Multiverse of Madness is all endless, torturous exposition buried within soulless CGI spectacle, and an insult to Sam Raimi’s presence.
Is it worth it to have a beloved genre filmmaker out of retirement even if he’s trapped in a corporate content mill with little to no quality control? That’s just one question posited by the dreadful new Marvel installment Doctor Strange in the Multiverse of Madness, a crummy-looking, mostly incoherent slog peppered with hints of “director” Sam Raimi’s visual idiosyncrasies.
We open with Dr. Stephen Strange (Benedict Cumberbatch) barreling through some CGI backdrop or another, dragging behind him a young woman, America Chavez (Xochitl Gomez), as they’re being pursued by a weird monster. When the beast gets the better of them, killing Strange, America uses her powers to catapult herself from whatever dimension she’s in into our own universe, where the version of Strange MCU audiences are familiar with is alive and well. Meanwhile, Strange still pines for Christine Palmer (Rachel McAdams), the one that got away, and his former sidekick Wong (Benedict Wong) is now officially the Sorcerer Supreme. America presses them into service to find out just who or what is trying to capture and kill her for her powers, leading them to seek out Wanda Maximoff (Elizabeth Olsen), who now goes by Scarlet Witch. As usual with these Marvel films — this marking their 25th-ish installment, and that’s counting just the movies — that’s a huge primary data dump. And hopefully you’ve also been watching all the Disney+ content too, because you’re definitely expected to have been in order to keep up here.
One thing Multiverse of Madness has going for it, at least, is momentum. It hurtles through plot, mostly because of its very basic McGuffin chase structure; go here, get that thing, run away, repeat. But the script itself is just endless, meaningless, frequently contradictory exposition, while the characters go through bare-bones arcs that have no real thematic coherence. Strange is repeatedly asked if he’s happy, which seems like it should intertwine with Wanda’s continued quest to reclaim her (imagined) family (also, didn’t we cover that in her streaming series? Whatever.), but those two things don’t reflect each other in any productive way. America Chavez — again, intended to anchor a future installment — barely registers either in performance or character; she’s just a magic book in human form, in a movie with two additional magic books. Smack in the middle is an embarrassing and completely digressive sequence of cameo appearances that grinds everything to a halt in order to service the needs of the IP. It’s sad, shameless pandering.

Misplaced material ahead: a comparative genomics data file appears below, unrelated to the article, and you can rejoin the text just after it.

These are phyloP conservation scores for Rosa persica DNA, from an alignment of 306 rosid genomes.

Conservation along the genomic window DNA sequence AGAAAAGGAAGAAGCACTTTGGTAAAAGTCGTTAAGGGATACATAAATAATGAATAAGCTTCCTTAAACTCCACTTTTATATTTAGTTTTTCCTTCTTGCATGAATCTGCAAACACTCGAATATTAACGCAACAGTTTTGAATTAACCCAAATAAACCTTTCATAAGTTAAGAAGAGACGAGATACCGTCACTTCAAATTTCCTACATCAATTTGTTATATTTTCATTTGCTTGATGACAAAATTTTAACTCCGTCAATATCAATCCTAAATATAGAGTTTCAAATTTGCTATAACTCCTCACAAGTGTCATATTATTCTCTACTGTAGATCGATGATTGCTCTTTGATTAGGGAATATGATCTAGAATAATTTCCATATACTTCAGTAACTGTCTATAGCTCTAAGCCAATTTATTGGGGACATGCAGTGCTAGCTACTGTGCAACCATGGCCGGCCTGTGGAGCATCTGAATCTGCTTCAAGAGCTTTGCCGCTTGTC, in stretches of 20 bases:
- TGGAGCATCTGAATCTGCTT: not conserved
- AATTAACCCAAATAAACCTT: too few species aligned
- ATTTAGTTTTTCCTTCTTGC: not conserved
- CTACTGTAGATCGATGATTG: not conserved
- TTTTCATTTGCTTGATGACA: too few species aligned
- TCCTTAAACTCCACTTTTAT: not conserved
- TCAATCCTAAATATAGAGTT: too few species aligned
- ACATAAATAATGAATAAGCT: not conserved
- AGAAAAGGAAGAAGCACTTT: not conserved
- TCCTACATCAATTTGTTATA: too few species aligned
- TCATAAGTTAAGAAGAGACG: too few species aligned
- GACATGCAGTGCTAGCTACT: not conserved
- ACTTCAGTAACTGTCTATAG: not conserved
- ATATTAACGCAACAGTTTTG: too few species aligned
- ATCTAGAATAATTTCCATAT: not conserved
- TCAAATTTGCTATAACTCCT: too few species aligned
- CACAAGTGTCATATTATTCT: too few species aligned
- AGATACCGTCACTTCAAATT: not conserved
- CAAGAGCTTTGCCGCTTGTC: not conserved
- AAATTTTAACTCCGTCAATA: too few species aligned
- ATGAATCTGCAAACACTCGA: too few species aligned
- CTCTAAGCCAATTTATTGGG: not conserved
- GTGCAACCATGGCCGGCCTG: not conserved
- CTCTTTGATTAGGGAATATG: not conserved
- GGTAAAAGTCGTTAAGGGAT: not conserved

Does Raimi come through unscathed? Sort of. His visual tics are frequent and very apparent; wildly canted angles, spinning cameras, and reckless snap-zooms abound (not to mention appearances from Bruce Campbell and Raimi’s beloved 1973 Oldsmobile). There’s even a sliver or two of actual grue, and some fun late antics involving a zombie Cumberbatch. But these things seem mostly perfunctory when staged in front of a green screen with actors who genuinely seem like they don’t know what’s happening to them from scene to scene. Multiverse eventually gives over to some amusing horror-adjacent antics, but by then the relentless assault of its thoroughly empty narrative has become numbing. Raimi was once the guy who brought simple economy and genuine emotion to comic book films with his still-influential Spider-Man run in the early 2000s, but this sees him ground into mincemeat and sprinkled conservatively through yet another dose of IP. It’s tempting to say that even in that form, it’s nice to have him back, but at what cost?